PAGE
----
Over the past decade there’s been a number of fantastic extreme metal bands creating music that’s clearly a tribute to some of the pioneers of a particular subgenre, while simultaneously pushing that style forward — notable examples include Stormkeep, Spectral Voice, the very recent Majesties debut, and my personal favorite, Caladan Brood. Adding to this list of devotees is Lamp of Murmuur, who have abandoned the lo-fi black metal and gothic rock influences of previous releases in favor of late ’90s Immortal worship with their third full-length album, Saturnian Bloodstorm. If there’s a fine line between homage and imitation, this album tends to fall on the opposite side of the aforementioned bands.
From the very first notes of opening track and initial single “Conqueror Beyond the Frenzied Fog” it was obvious the track was a tribute to Blizzard Beasts/At the Heart of Winter-era Immortal. Blashyrkh aficionados will know that Immortal themselves had a pronounced change in sound between these two albums, but the riffage on “Conqueror” was a neat bridge between the start-and-stop intensity of Blizzard and the clean guitar breaks and more dynamic songwriting mastered on Heart of Winter. Intrigued by this track, even if a little surprised at how much of a carbon copy it was, only one question remained; would the rest of the album sound the same? As it ultimately turns out, yes.
On paper I should adore this album, given how it goes about trying to improve upon the beloved Immortal formula with choral keyboards and more linear songwriting, two things I love to see in modern black metal. Yet a majority of the riffs on Saturnian Bloodstorm are so extremely similar to At the Heart of Winter that I’m instantly taken out of the present experience of listening to the album. Combined with the bark-like vocal performance that feels out of place and muggy production job that has very little of the bite that was a hallmark of the original Blashyrkh anthems (although I do appreciate the replication of the thunderous bass tone from Heart of Winter), there’s just not much compelling material here. A few minor highlights are the trem-picked melodies on “Hymns of Death, Rays of Might” and the epic buildup on “In Communion With the Wintermoon,” but even these stronger moments are cut short with a return to Immortal riff clones.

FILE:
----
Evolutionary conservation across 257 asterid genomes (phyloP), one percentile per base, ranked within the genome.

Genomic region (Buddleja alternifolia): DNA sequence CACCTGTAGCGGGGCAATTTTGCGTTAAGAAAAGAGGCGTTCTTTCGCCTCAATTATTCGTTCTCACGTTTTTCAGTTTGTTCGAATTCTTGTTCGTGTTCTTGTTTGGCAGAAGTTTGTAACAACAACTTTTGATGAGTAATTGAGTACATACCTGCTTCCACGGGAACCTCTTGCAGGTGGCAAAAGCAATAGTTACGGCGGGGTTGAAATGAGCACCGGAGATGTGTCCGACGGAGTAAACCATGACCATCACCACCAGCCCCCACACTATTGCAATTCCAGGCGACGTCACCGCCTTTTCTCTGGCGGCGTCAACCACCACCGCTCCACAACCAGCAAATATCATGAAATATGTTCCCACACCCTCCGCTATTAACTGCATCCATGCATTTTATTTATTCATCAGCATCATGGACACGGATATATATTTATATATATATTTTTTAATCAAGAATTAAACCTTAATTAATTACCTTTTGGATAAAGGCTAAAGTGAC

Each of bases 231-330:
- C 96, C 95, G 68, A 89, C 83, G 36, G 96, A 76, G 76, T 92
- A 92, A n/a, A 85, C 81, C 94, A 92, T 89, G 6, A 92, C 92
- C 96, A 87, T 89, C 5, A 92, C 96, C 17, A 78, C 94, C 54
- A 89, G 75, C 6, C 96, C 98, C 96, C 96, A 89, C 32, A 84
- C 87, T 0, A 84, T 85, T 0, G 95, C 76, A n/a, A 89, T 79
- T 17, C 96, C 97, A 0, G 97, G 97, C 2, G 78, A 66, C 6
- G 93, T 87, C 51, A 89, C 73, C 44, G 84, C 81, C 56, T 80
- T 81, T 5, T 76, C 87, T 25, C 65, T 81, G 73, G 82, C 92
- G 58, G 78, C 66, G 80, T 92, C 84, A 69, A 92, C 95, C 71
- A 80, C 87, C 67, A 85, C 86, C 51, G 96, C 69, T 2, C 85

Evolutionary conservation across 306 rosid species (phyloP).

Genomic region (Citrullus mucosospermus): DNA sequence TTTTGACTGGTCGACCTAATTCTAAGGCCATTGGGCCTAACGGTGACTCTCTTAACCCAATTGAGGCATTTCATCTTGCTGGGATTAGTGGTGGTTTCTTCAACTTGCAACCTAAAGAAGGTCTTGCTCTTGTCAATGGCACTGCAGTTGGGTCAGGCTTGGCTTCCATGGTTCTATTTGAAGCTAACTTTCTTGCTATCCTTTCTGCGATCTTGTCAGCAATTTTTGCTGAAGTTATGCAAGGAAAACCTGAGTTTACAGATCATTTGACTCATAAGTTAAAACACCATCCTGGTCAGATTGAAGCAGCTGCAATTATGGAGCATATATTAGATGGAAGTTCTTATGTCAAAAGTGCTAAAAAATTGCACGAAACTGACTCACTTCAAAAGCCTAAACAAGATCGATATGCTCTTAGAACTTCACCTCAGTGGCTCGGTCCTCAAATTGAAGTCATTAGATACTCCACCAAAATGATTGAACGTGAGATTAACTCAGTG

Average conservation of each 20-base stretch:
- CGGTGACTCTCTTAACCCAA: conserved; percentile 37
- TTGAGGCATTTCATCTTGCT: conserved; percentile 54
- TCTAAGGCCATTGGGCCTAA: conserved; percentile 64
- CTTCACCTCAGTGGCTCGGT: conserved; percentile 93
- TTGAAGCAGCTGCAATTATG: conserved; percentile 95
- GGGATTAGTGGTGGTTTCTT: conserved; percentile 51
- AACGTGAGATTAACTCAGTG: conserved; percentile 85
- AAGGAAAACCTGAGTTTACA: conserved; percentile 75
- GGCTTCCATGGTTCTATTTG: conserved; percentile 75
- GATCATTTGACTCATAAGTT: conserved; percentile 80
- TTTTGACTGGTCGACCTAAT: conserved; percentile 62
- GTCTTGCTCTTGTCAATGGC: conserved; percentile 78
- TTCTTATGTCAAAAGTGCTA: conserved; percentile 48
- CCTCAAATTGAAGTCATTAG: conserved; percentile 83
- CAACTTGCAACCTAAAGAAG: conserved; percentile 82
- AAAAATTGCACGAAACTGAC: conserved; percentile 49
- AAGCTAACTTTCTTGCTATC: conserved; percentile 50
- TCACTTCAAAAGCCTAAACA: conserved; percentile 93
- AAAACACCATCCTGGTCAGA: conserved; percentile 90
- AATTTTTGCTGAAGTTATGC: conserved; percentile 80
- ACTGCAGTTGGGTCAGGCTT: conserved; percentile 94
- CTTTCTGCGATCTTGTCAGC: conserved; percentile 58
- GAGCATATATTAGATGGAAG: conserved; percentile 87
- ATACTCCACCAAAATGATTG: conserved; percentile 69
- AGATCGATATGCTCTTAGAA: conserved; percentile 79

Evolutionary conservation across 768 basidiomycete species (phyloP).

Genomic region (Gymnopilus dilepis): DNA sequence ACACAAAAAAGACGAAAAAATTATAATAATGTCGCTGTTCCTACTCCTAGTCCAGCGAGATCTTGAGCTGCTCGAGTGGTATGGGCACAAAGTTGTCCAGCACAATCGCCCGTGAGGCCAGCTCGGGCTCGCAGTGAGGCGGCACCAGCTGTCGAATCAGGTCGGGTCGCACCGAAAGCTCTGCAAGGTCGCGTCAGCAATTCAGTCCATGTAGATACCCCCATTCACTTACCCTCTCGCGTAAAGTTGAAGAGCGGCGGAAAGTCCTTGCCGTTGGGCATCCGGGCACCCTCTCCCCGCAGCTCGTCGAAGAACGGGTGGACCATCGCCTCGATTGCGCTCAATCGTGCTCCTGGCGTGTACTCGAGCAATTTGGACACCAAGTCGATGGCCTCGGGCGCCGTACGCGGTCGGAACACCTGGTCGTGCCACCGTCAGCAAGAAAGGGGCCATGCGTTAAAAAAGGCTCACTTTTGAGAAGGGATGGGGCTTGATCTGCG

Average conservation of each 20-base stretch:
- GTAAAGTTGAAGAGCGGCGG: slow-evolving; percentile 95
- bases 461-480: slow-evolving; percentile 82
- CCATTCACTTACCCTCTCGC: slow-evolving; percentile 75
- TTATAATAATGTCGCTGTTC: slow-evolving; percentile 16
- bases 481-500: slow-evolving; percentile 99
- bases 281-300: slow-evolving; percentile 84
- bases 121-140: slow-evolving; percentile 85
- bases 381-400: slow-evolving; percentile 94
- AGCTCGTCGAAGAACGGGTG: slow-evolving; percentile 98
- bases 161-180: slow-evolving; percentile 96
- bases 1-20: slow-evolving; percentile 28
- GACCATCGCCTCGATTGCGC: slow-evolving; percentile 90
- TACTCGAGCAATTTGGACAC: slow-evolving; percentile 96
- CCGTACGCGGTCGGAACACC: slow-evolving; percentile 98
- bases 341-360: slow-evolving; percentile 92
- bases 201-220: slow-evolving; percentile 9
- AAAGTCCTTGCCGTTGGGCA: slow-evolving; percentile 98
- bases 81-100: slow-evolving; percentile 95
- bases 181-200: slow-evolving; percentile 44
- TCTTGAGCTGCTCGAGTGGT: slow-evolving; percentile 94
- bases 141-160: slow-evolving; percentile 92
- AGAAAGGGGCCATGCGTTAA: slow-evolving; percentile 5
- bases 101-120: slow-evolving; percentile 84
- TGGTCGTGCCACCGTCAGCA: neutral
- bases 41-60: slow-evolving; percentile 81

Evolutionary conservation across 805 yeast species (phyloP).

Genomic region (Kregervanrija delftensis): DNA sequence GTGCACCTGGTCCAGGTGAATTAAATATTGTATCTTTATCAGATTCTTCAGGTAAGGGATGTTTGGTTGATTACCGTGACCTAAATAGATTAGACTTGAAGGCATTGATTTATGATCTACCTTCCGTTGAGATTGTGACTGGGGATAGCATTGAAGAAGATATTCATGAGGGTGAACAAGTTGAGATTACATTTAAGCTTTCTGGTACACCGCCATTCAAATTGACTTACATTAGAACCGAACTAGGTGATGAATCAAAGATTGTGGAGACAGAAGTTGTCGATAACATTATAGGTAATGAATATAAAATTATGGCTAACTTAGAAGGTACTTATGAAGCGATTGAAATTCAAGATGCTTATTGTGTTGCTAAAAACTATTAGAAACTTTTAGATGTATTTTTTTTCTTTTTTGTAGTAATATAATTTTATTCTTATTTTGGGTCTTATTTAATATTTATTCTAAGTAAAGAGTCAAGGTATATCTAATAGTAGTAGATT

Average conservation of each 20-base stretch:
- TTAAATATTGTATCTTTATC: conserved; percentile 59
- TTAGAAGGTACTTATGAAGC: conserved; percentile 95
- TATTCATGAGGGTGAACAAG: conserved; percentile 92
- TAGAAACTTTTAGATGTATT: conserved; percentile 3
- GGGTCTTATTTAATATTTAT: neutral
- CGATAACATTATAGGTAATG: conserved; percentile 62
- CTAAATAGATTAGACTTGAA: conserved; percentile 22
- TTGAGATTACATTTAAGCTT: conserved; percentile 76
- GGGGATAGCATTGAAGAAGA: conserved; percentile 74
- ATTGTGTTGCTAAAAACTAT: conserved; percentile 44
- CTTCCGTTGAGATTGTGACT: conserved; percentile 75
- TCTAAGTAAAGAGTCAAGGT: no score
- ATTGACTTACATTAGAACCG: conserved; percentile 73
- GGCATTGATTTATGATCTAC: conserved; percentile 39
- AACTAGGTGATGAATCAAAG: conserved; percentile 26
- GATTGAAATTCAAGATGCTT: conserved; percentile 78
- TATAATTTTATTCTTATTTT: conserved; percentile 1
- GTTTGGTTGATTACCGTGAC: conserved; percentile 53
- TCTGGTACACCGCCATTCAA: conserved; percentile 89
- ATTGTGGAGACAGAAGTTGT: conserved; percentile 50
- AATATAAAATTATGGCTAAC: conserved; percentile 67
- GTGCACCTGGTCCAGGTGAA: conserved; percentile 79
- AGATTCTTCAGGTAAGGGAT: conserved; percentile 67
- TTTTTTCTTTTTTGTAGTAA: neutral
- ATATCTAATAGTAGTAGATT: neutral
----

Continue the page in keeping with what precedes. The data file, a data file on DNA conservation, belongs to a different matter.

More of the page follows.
Despite all the buzz they’ve generated in the black metal scene over the past few years, Lamp of Murmuur is a band that had so far failed to impress me in any way — the faux-mystique and, for lack of a better word, pretentiousness in the descriptions of this act are not suited for the caliber of music being released. Saturnian Bloodstorm has only solidified my opinion. I have no doubt that ardent M. supporters will appreciate another stylistic shift for his band, but I’d rather take a return journey to late ’90s Blashyrkh. With a new Immortal album just over the grim and frostbitten horizon, the wait for a (presumably) more authentic experience won’t be very long.
Saturnian Bloodstorm will be available March 26 on Argento Records (Europe) and Not Kvlt/Night of the Palemoon (USA). For more information of Lamp of Murmuur, check out their Instagram page.
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